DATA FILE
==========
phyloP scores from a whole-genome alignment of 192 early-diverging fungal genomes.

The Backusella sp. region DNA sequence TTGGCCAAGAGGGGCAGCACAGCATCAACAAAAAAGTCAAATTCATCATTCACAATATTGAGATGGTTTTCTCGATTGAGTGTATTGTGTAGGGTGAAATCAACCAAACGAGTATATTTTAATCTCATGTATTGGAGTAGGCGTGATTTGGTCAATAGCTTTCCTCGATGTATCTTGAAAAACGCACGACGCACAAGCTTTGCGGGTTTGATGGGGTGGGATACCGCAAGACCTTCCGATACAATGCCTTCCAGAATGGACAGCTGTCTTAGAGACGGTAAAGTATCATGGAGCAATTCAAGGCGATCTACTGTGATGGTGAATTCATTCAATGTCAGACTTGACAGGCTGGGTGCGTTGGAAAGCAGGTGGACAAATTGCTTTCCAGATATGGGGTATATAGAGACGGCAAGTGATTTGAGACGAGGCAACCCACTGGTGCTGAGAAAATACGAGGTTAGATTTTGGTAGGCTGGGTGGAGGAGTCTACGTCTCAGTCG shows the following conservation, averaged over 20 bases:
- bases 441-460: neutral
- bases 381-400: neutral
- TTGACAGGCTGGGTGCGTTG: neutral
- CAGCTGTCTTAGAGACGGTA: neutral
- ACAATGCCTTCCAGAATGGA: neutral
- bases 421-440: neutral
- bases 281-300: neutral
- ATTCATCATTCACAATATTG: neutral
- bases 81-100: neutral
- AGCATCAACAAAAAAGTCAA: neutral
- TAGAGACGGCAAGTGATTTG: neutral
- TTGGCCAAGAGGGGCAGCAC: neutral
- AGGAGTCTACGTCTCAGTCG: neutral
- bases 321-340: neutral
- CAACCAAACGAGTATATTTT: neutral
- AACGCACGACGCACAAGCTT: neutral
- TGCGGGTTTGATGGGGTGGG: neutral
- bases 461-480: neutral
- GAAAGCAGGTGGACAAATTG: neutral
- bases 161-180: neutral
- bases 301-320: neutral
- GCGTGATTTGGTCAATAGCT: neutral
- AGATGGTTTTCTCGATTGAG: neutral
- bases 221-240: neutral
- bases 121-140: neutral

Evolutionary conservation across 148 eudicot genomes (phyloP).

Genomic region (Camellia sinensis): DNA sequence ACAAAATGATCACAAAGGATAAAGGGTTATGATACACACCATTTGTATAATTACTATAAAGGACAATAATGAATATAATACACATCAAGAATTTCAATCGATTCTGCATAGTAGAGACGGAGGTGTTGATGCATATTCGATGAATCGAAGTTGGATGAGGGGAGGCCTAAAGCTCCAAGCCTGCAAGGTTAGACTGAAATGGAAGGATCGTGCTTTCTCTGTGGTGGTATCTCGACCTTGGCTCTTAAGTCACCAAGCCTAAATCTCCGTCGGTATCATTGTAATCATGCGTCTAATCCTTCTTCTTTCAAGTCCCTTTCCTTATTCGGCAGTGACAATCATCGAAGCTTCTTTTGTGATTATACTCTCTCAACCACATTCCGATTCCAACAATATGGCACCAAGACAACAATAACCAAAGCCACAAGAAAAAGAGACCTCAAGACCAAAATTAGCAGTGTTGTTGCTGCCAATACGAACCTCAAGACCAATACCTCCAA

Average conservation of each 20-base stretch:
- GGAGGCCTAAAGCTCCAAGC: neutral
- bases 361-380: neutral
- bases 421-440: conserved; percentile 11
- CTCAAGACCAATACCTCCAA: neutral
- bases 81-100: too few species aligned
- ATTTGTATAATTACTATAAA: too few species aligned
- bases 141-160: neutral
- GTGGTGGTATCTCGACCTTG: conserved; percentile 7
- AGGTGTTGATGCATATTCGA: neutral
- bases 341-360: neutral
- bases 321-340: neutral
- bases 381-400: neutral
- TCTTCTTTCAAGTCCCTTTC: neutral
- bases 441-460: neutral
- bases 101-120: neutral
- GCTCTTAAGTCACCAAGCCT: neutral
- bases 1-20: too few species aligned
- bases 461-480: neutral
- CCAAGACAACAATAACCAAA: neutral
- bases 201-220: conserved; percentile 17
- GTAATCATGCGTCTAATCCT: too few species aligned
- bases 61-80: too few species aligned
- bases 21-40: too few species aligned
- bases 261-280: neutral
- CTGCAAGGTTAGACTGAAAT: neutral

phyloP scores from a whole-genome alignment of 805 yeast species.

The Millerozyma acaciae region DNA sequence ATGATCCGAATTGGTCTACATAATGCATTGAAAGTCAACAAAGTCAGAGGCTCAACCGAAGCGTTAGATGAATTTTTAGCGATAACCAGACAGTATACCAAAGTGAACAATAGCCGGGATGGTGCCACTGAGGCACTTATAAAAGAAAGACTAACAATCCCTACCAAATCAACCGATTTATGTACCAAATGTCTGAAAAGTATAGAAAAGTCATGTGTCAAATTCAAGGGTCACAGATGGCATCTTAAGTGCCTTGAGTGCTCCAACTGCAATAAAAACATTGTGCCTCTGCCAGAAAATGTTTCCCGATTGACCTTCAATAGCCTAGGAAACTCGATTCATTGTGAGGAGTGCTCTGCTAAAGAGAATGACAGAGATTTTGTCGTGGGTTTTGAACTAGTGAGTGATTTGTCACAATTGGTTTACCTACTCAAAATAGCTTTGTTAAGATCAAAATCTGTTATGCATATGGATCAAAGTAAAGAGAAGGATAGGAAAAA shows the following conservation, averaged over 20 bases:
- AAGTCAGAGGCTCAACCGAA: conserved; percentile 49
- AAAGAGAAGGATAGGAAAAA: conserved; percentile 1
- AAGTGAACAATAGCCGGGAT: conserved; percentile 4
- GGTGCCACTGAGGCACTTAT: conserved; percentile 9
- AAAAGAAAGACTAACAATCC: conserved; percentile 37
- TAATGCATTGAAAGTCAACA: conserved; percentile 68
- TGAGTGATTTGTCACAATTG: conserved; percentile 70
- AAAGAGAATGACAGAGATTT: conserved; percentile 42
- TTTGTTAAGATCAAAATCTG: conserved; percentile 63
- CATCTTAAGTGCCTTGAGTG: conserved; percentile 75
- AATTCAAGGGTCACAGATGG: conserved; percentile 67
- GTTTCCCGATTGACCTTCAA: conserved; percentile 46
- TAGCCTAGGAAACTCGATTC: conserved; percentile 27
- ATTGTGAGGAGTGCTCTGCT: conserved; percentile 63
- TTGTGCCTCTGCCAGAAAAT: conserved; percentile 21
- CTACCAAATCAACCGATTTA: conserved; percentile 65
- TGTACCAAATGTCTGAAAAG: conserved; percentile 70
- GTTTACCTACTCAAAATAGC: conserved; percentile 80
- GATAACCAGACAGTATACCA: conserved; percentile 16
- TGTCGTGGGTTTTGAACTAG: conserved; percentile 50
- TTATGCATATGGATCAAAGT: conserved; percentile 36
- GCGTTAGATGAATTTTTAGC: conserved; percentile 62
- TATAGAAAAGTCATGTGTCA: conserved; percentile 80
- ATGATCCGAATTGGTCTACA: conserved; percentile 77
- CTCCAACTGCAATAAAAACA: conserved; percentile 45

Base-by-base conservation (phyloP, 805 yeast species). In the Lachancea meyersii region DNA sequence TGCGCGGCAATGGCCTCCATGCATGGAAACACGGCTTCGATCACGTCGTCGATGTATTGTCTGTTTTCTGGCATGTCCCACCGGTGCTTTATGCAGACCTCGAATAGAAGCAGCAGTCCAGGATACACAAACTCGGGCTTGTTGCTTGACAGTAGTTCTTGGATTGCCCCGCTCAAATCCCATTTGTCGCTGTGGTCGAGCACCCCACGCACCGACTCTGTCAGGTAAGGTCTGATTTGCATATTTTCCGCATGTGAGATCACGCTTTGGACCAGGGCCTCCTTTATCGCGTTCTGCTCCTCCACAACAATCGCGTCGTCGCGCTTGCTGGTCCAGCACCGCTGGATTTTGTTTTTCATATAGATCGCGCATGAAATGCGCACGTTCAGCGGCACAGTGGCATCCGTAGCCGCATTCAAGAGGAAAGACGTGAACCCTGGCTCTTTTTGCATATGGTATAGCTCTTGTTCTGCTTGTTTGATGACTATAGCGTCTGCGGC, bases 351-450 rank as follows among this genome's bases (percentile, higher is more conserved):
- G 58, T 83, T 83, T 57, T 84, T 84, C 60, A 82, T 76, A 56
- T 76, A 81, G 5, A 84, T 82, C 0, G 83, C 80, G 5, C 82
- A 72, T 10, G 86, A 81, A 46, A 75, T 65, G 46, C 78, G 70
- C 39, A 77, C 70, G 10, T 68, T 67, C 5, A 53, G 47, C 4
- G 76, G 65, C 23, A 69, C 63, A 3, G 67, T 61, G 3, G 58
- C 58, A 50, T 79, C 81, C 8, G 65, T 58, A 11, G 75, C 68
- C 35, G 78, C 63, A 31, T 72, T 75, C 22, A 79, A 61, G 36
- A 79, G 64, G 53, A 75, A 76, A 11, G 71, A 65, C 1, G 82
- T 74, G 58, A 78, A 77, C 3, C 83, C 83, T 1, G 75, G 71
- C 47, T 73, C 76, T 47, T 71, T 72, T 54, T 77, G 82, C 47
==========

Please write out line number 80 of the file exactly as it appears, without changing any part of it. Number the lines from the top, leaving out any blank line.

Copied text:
- TATAGAAAAGTCATGTGTCA: conserved; percentile 80